Tuesday, August 25, 2015

NY Times looks at Waukesha's water diversion plan

A big picture, national story. And it contains the first comment of note I've seen from another Great Lakes Governor:
In a wetter era, the city’s plan to build a $200 million pipeline to tap into Lake Michigan might have fallen on more sympathetic ears. But it faces a daunting obstacle now: historic drought in the West, which has made officials in the Midwest more protective than ever of their increasingly valuable resource.
“Obviously I have concerns about the usage of the Great Lakes in any capacity,” Gov. Rick Snyder of Michigan said in an interview, adding that he was closely watching the Wisconsin city’s request and had yet to decide how he would vote. 
A single governor can veto a diversion of water. “To some degree it’s like, where do you draw the line?” Mr. Snyder said. “It shouldn’t be done just as an ad hoc thing or a political thing. It should be based on sound science and good economics and what’s best for the long term. 
There is also discussion in the story of one problematic piece of the plan by Waukesha - - sending send some of the diverted water outside of its boundaries to neighboring communities which have not demonstrated a need for it - - a point raised on this blog since 2010.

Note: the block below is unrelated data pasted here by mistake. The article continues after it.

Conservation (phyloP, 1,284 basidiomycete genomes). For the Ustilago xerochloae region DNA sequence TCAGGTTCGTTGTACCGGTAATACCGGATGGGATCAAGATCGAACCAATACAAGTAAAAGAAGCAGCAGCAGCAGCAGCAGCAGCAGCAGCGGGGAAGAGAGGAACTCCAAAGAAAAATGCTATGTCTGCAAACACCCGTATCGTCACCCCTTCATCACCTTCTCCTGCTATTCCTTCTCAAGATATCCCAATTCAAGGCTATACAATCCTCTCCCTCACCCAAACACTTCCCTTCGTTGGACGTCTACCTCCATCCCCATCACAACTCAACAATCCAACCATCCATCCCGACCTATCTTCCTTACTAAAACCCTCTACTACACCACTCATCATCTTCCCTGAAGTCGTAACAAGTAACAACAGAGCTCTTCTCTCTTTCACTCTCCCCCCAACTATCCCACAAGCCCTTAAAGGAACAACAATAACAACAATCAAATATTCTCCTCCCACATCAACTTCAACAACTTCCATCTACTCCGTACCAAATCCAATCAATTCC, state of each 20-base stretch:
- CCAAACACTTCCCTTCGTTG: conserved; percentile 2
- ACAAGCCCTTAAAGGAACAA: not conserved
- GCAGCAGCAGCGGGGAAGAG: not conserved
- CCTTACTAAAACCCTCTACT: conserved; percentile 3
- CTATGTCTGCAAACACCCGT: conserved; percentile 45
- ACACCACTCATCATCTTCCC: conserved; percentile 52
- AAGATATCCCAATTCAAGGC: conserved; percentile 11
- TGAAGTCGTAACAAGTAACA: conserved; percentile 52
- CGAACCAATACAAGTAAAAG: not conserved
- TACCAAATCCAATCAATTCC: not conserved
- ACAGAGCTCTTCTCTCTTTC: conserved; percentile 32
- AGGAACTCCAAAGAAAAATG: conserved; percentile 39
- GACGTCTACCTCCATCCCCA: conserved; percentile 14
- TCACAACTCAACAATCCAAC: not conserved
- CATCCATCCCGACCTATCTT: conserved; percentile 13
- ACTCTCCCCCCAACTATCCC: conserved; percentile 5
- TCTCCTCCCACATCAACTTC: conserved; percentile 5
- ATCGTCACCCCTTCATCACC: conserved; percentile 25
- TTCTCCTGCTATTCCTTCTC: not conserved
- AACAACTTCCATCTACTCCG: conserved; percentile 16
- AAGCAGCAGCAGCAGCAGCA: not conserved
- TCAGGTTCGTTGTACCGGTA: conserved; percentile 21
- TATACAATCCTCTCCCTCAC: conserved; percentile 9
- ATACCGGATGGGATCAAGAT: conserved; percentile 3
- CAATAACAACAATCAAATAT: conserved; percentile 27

I'm glad I'd been blogging heavily about Wisconsin and Great Lakes water lately. Here's one post from yesterday with several items for context.


JoAnn said...

Thank you James for all of your hard work reporting all of these important matters and staying on them.

Angie E. Van Scyoc said...

We talked to the City of Waukesha about our grave concerns about the Town of Waukesha being included in the water service area over the span of over two years.

I was Chairman of the Town during that time and know the dynamic first hand.

We wanted control over development and annexation, they flatly refused each time we pressed the issue.

One of our concerns was that the expanded service area would negatively impact their application, especially if it allowed unchecked expansion of city boundaries.

Our concerns fell on deaf ears.

After my tenure political scare tactics delivered the Town fully in the service area.

Now the expanded service area is one of the more contentious issues even drawing national attention at this stage of review.

Too bad that they chose the path they did, I believe problems for them are just beginning.

In my opinion they want it all and may very well end up with nothing.

Anonymous said...

Thank you James, for your continued coverage of this very important issue.

If Waukesha's local politicians and pro-diversion pundits thought the DNR hearings were brutal, they've seen nothing yet.

This is a test of the Compact. There has been so many questions raised relative to the content and intent of the request itself.

I perceive that Governor Synder's comments are meant to signal the WDNR - it's not approveable.

James Rowen said...

Thanks for these comments.